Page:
Nikolai Football Atheist PatsFans.com Supporter

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    That puzzled me too. The computer mopped the floor with them in the second round, but I have no idea how it came up with Toronto. I would have thought the category "US Cities" would have caused it to rule Toronto out. Unless it processed "US" as a pronoun, and somehow assumed that Lester B. Pearson was a war hero. While it did well in the second round, that last gaffe is pretty significant. Like you said; it falls short of the standard I would want for medicine.
     
  14. Real World

    Real World Moderator Staff Member

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    Talk about mopping the floor with the competition. Sheesh. In the famous words of SkyNet's cyber assasin, the Terminator:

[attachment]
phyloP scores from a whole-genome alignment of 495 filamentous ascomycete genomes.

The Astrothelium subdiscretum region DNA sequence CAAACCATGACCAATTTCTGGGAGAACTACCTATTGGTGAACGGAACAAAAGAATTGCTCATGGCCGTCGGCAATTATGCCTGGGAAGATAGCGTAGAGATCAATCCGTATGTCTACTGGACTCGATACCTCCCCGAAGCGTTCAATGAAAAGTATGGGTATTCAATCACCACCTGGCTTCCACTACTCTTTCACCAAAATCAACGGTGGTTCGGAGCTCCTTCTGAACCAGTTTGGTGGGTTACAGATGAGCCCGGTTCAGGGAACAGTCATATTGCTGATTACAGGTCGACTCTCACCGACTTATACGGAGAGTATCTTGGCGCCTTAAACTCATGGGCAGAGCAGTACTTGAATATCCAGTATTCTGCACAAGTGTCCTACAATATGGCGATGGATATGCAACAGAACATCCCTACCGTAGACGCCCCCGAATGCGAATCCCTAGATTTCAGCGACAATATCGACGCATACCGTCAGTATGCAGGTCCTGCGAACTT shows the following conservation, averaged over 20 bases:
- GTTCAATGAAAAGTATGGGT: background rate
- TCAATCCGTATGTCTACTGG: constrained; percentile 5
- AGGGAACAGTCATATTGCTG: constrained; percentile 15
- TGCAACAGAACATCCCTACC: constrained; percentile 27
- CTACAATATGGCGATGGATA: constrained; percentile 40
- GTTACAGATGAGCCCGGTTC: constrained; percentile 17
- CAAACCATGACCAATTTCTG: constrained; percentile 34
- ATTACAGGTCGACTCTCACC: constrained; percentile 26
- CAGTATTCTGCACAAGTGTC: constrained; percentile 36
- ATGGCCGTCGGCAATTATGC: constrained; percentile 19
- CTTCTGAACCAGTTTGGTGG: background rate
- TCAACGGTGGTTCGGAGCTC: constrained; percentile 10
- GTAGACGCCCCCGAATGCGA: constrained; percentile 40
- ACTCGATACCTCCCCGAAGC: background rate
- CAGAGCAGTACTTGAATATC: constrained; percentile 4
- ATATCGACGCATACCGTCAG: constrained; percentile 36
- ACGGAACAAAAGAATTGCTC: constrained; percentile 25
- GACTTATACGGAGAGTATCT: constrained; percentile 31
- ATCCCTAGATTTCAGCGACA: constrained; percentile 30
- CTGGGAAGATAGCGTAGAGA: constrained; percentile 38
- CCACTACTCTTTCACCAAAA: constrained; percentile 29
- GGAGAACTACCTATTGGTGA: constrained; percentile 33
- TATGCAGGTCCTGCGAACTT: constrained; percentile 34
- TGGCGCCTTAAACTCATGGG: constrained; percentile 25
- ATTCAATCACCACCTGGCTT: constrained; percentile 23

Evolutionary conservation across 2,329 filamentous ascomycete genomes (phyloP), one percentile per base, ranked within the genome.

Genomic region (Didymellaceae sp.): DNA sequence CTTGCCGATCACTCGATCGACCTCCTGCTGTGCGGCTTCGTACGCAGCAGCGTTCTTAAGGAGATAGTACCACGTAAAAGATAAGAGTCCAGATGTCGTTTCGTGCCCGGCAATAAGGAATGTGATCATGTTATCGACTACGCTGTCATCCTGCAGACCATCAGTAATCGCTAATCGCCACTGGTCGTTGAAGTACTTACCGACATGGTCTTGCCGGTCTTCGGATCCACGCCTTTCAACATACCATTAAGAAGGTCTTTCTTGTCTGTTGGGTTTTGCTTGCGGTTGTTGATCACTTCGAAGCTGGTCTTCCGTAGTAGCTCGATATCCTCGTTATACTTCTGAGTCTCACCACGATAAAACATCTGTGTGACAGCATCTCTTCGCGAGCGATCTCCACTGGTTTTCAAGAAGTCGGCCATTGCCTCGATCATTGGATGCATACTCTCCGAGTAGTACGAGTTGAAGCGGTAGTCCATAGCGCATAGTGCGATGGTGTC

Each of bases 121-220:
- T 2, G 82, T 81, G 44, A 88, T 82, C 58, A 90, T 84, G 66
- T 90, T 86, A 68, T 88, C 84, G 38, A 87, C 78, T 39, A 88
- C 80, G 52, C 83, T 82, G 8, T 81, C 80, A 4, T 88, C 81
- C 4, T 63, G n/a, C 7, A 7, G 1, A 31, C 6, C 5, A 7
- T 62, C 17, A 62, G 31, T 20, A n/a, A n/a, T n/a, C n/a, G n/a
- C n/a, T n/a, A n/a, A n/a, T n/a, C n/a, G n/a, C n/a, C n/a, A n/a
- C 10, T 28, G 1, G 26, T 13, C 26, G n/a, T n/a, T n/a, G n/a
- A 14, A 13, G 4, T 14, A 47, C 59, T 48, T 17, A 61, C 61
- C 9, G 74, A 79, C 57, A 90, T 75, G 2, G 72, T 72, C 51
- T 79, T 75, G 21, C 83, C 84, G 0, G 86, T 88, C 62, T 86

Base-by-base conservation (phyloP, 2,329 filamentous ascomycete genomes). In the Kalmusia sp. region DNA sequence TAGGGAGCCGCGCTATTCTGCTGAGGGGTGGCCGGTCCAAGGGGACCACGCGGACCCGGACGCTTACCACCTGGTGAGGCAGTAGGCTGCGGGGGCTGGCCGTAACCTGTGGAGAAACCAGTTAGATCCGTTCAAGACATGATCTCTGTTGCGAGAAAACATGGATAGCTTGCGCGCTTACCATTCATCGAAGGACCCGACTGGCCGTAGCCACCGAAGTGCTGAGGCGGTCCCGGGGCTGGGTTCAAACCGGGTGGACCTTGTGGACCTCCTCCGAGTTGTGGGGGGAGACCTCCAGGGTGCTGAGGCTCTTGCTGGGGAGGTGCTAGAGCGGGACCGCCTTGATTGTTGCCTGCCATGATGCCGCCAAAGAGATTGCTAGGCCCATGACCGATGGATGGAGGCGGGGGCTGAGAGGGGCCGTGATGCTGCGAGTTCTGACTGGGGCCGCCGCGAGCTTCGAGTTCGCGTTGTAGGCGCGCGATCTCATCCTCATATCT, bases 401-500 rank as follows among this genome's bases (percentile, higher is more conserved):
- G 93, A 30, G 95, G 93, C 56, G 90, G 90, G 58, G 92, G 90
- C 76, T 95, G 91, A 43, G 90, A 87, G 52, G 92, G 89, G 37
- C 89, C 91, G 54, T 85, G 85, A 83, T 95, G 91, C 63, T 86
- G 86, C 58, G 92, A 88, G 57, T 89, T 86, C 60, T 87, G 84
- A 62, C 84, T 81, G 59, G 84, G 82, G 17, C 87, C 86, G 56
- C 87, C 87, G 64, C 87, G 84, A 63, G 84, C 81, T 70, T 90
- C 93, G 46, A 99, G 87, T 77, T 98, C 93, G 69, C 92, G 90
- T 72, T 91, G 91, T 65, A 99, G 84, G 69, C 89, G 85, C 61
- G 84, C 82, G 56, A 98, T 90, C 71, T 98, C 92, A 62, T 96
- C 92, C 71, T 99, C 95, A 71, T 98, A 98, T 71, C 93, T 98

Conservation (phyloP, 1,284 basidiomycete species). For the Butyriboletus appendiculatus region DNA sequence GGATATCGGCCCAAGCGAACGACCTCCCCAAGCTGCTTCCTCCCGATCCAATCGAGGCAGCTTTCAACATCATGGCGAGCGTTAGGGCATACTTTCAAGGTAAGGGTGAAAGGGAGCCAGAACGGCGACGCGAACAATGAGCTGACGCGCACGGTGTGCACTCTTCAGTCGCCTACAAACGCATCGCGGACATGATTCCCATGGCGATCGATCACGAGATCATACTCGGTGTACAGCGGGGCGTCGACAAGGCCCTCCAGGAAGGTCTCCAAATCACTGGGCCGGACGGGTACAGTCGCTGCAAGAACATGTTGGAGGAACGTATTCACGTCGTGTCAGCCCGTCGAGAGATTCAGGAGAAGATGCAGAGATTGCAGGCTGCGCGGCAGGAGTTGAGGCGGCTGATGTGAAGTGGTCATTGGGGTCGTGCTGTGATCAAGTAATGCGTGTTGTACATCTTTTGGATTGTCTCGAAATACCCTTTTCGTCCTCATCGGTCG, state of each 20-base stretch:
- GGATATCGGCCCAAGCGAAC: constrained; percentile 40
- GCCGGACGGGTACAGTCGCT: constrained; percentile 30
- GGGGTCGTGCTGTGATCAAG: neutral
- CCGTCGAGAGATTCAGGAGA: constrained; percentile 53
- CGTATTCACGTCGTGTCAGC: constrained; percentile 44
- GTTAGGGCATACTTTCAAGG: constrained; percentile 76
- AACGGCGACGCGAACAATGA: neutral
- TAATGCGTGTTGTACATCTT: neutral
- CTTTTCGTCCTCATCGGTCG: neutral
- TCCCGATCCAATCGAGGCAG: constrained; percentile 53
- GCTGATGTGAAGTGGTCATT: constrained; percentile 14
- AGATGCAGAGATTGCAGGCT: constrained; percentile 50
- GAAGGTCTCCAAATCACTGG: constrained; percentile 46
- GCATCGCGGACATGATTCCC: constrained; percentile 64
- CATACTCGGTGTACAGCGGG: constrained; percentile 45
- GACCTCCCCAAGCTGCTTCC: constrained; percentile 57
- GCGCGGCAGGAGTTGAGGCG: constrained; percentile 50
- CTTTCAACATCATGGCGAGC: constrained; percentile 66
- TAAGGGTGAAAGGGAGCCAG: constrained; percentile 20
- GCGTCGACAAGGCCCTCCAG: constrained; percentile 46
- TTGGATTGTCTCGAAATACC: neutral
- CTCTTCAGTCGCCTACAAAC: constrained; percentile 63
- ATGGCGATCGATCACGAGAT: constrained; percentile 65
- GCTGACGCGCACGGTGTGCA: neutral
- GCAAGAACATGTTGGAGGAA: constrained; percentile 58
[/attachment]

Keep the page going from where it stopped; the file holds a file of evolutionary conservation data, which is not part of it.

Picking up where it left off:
"Hasta la vista, baby"


     
  15. chicowalker

    chicowalker Pro Bowl Player

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    Does anybody who ahs watched recall them explaining how the computer "buzzes" in? Because clearly it's beating the other 2 to the draw a lot, and you could see their frustration last night.
     
  16. Stokes

    Stokes In the Starting Line-Up

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    Yeah this bothered me, it seemed more a testament to Watson's ability to buzz in faster than the human reflex can possibly do rather than a test of its ability to think. Still very impressive by the computer, and I guess you could say that the fact that it is able to process the answer and ring in so fast is a testament to its computing power.

    I'm not going to be 100% impressed until they can fit watson in a box the size of the human brain.

    I was really hoping it risked a huge sum in Final Jeopardy when it got the wrong answer.
     
  17. Real World

    Real World Moderator Staff Member